At aquarium, seeing Australia has to wait till fall

Exhibit's opening delayed as its cost escalates

August 04, 2005|By Justin Fenton | Justin Fenton,SUN STAFF

Four years ago, when National Aquarium officials first proposed a new Australia exhibit, they anticipated that hundreds of thousands of Inner Harbor tourists would be spending this summer enjoying the crocodiles, exotic birds and turtles native to the outback's Northern Territory.

What they didn't anticipate was their struggle to create a setting unlike anything ever displayed at the aquarium, nor the need to strengthen an aging pier enough to hold a concrete river canyon.

With the summer winding down, that has meant that the largest expansion in the aquarium's 24-year history has missed Baltimore's busiest tourism season and officials' original budget estimates, and is past its spring 2005 opening by at least six months and millions over budget.

So, long after the other workers have left for the day, designer Allan Sutherland stands atop a ladder in the unfinished exhibit, dabbing black paint on a fake tree limb to give it a charred appearance, as though a fire had swept through the re-created terrain. Next week, officials hope to announce their latest estimated opening date for the exhibit, probably late this fall.

"If this were the 15th Australian river gorge, we'd know a bit more," said Jack Cover, general curator. "It has to be right for the animals and for all the trouble we're going into."

But that attention to detail - along with many other unanticipated factors - has cost the aquarium. The project's cost has escalated steadily since 2001, and the delay means another year before an expected boost of 200,000 to 400,000 visitors. Forty-nine percent of the aquarium's revenue comes from the gate, according to officials, with much of the rest coming from grants and private contributions.

Put at $88 million in 2001, the price of the aquarium's overall master plan has increased to more than $110 million, according to state legislative documents. The exhibit alone - which includes a partnership with the Discovery Channel, the aquarium's largest corporate deal - is expected to cost $71.2 million, up from the original estimate of $66 million. The difference has been made up in a variety of ways, according to aquarium officials.

"What we're looking at is that delays cost money. That's universally true," said spokeswoman Molly Foyle. "It's tweaking and adjusting and making sure the exhibit is safe. It's really not work we wanted to be doing when animals are in the space."

Before adding any crocodiles or birds, officials had to stabilize the aging Pier 3 to accommodate the 7,750 tons of concrete used to carve out a slab of an Australian river canyon. Construction crews, plumbers and electricians worked to establish the underground infrastructure after 122 steel pipes were driven into the bedrock to reinforce the area under the exhibit.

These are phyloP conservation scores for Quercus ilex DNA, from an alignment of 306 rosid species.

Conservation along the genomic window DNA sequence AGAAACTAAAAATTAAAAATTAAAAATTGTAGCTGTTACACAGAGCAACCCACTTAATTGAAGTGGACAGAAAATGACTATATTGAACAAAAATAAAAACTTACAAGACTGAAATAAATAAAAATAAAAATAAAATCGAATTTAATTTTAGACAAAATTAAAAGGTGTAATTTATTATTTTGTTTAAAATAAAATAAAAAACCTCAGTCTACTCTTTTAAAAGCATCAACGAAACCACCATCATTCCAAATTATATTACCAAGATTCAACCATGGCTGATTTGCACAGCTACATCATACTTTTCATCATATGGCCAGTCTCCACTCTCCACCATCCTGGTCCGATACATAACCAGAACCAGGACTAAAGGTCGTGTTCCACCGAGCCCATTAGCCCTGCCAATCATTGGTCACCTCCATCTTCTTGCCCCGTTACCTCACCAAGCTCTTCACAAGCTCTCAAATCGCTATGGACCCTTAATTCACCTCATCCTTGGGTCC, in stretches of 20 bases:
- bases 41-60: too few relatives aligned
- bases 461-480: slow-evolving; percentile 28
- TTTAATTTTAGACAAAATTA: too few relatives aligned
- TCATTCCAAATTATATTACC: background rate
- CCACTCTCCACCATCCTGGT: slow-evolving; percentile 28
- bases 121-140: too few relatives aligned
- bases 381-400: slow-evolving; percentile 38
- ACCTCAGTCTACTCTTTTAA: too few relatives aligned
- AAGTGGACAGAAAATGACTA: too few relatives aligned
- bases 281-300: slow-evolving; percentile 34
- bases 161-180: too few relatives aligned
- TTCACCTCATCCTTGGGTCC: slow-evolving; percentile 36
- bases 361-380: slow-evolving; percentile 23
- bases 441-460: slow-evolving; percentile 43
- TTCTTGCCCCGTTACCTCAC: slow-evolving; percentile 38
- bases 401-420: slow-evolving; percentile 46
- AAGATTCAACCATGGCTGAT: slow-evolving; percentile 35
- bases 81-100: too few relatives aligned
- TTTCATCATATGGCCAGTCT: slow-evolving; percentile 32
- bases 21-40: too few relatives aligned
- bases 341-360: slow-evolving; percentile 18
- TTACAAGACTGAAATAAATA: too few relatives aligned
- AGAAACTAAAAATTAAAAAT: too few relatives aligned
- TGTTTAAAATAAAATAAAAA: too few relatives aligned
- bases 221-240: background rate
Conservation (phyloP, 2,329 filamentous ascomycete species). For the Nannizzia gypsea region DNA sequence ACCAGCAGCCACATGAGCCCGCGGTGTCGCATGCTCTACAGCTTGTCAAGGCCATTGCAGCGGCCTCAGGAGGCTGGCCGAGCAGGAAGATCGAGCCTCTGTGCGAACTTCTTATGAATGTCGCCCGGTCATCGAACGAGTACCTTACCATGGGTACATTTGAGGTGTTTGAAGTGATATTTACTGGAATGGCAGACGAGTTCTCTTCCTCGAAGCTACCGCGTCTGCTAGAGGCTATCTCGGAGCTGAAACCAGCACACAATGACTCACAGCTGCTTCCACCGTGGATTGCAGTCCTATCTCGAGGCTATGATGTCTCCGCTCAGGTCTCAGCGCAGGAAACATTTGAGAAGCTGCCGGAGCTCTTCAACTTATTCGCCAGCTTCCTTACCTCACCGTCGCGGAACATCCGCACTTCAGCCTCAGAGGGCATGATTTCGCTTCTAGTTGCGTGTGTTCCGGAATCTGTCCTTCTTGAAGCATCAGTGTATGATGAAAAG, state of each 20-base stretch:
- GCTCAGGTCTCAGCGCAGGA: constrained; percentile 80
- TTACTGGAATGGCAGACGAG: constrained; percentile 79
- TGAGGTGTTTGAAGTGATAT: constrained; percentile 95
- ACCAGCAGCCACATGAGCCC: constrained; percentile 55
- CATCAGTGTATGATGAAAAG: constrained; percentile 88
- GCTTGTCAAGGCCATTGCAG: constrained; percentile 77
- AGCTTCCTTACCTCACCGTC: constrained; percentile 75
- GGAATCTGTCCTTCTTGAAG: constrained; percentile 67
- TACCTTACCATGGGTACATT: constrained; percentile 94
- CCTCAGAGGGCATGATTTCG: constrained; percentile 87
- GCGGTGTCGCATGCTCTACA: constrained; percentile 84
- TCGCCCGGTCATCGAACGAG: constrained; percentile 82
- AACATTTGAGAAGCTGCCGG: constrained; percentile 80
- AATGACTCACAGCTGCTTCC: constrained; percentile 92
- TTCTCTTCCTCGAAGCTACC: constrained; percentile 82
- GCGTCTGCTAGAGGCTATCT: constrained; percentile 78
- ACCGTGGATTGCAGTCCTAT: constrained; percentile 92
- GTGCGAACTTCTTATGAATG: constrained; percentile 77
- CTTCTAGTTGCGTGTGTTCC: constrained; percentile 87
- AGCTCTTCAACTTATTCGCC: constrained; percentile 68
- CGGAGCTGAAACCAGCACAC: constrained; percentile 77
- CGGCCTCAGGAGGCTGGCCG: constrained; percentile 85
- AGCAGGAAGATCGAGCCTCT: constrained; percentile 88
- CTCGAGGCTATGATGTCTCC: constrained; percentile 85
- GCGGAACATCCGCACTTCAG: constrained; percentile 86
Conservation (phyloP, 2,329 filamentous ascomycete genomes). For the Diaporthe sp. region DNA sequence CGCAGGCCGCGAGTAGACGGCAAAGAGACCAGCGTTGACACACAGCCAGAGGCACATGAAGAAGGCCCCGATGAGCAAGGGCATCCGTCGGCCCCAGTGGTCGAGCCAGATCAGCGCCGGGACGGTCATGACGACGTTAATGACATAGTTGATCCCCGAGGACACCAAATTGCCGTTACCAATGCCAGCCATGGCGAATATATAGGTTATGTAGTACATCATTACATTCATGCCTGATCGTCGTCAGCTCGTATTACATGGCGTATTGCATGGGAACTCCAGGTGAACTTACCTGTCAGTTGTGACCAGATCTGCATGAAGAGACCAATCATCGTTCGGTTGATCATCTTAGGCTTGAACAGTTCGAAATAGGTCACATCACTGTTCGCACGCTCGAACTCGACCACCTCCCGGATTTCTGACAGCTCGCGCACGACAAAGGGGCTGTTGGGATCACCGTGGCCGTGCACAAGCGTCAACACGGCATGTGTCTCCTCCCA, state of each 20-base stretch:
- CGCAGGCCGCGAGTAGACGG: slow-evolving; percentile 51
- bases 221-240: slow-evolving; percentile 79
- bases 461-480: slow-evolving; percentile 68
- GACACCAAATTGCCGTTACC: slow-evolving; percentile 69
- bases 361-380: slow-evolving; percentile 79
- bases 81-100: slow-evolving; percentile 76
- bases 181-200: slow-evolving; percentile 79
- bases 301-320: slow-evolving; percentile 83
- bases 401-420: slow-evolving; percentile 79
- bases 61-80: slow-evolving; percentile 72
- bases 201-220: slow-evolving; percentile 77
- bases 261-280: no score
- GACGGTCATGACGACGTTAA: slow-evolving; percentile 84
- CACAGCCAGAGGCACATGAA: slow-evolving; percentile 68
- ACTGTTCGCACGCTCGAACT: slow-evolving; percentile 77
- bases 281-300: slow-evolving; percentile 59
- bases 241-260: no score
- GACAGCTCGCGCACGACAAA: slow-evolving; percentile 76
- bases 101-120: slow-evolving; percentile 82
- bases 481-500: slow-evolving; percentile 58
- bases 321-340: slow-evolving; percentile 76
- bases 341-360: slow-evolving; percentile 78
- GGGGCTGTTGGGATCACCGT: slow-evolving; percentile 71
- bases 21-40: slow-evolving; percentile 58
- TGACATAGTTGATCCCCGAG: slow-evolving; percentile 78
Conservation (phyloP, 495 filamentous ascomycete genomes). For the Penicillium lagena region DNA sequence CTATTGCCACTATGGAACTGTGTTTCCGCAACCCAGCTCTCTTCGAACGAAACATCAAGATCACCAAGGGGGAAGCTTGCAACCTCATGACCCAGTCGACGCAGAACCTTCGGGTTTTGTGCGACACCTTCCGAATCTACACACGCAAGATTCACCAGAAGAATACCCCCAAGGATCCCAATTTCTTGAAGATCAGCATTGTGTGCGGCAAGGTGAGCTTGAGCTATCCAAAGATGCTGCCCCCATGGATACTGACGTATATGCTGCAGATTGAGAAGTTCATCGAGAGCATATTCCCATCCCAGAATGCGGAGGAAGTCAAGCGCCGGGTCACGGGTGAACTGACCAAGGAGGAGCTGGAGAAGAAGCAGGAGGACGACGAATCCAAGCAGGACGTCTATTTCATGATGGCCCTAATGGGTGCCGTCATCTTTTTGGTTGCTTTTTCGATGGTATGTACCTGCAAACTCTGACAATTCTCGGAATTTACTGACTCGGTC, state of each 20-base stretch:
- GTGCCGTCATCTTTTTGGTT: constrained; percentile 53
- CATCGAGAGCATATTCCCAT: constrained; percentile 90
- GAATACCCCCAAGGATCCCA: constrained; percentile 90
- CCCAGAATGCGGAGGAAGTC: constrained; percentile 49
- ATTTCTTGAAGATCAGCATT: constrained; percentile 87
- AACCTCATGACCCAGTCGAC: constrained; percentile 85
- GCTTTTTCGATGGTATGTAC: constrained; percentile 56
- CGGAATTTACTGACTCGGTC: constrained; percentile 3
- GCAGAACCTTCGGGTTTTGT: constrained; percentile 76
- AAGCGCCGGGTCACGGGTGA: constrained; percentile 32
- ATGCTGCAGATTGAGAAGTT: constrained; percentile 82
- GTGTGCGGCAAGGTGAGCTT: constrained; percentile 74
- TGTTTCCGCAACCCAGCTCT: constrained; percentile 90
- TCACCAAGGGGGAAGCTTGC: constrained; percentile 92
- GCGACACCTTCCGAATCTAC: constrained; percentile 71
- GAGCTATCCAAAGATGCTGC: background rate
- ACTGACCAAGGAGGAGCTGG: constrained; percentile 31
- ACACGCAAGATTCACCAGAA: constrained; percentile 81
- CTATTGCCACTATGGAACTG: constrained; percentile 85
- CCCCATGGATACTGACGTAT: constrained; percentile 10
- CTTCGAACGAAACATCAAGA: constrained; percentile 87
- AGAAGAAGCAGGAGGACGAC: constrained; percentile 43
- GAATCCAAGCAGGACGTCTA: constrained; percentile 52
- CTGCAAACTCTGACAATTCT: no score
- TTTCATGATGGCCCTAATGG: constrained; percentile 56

From there, officials say, they encountered problems such as delays in shipments and weather-related issues. They had to employ a rock-climbing specialist who could scale the landscape to work on the heating and air-conditioning units, and a 3,000-pound tree took more than five hours to lift into place.

The difficulty of getting to the aquarium hasn't deterred visitors, who have to navigate fenced-off walkways amid pounding jackhammers. The aquarium has remained open throughout the construction and has seen attendance on par with that of last summer, Foyle said. But the 2004 number was down 2 percent from 2003.

The attendance figures could be largely attributed to the Inner Harbor's strong tourist season, said Nancy Hinds, vice president for public affairs for the Baltimore Area Convention and Visitors Association. A few large conventions - as well as the opening of the Reginald F. Lewis Museum of Maryland African American History and Culture - and the Sports Legends museum, have contributed.

"It's not as if the city has shut down," Hinds said.

Standing in the glass-encased exhibit recently near an empty fish tank, Cover said most problems stem from perfectionism - striving for an impressive look for visitors and acceptable conditions for the animals who will soon call the exhibit home.

"We're spending all kinds of hours here, just staring at tanks when we should be home getting sleep," said Sutherland, who compared working on the project to working on the model zoos he made as a child.

The exhibit is a mix of real and fake scenery. The rock canyon is a chunk of concrete blasted into different shapes. It's hand-carved and painted by artists from CemRock, an Arizona-based builder of naturalistic environments. Visitors will be hard-pressed to determine the difference between the burnt twigs and fake ones modeled after branches that aquarium designers set on fire at Patapsco Valley State Park.

Foyle said the animals - who are being held in a warehouse - will start being brought in next month, giving them time to adjust to their new home before the exhibit is open for visitors. The bats, which have to be left undisturbed for three weeks to become acclimated, will be brought in first.

The addition will also become the main entrance to the aquarium. To get there, visitors will walk through an outdoor park featuring Chesapeake wildlife and plants. Once inside, they'll encounter a 35-foot-high waterfall on their way to the third-story exhibit.

The delays, however, could put some unessential projects on hold, and budgets have been scaled back to save money.

"Every little thing counts in getting this exhibit to perfection," Foyle said. "We're a conservation organization, so we're used to that."

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